Homepage first glance
The first thing to note is the ‘feel’ of the three homepages. What’s obvious is that BMW is the only brand to feature people.
OK, there is a guy on the Mercedes homepage carousel, but he’s wearing a visored helmet and smashing an axe into a window to demonstrate its durability (update: I realise he’s demonstrating rescue assist).
BMW, I’ll admit, only features people (lots of them) on one of its carousel images. However, the other images are light and airy, they look like fun TV advertisements, rather than the gloomy Ballardian auto-porn of Mercedes and Audi.
Here are a few screenshots for you to make up your own mind.
Actual people on the BMW homepage
Also some lively looking images with scenery
Mercedes uses smaller and gloomier car stock
Features and navigation
BMW wins here again, with Audi fairing okay and Mercedes not covering itself in glory.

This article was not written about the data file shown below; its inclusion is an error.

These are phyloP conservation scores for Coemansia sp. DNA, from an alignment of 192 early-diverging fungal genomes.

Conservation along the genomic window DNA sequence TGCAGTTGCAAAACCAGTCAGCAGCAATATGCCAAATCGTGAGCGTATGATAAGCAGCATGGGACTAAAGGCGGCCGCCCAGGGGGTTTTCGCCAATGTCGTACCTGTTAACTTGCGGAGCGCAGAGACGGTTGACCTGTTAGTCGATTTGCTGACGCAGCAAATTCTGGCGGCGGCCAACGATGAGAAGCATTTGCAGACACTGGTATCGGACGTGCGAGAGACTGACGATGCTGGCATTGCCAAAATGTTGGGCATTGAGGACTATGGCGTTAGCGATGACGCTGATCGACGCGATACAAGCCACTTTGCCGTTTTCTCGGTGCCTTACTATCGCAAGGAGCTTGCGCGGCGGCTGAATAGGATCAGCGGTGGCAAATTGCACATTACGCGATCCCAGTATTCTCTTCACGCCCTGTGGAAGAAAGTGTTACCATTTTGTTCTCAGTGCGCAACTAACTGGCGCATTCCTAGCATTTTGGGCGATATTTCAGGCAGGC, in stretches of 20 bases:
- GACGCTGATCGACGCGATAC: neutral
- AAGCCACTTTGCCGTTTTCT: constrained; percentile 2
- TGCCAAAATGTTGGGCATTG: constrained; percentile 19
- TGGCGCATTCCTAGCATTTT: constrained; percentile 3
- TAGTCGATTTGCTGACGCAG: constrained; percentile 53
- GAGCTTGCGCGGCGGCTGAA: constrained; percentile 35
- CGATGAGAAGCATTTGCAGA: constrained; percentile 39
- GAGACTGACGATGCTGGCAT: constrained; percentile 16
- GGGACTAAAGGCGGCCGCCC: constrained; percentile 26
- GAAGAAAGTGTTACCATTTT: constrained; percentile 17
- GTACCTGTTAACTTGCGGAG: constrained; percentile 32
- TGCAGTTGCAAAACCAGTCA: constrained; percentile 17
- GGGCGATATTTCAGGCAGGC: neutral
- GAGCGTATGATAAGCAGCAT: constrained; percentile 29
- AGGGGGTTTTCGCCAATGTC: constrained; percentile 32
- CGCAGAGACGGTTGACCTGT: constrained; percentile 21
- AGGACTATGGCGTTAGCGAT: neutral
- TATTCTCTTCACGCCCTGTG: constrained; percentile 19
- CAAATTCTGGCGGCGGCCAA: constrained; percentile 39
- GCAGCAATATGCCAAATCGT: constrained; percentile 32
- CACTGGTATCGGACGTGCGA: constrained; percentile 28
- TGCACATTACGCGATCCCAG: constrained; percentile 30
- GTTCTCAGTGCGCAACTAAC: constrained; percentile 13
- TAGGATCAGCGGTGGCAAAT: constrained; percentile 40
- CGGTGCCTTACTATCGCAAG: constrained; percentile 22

BMW’s header menu is most well-defined, with the white text contrasting well with the dark grey menu. On rollover, the listed model categories drop down quickly and the pictures and messaging are clear.
At the bottom of BMW’s homepage there are pinned and noticeable links to dealerships, brochures and test drives. Where the homepage stands out is the four boxes used to highlight topical areas of interest.
This is a feature that simply doesn’t exist on the Mercedes and Audi websites, which both feel as if they are rarely updated.
Click to enlarge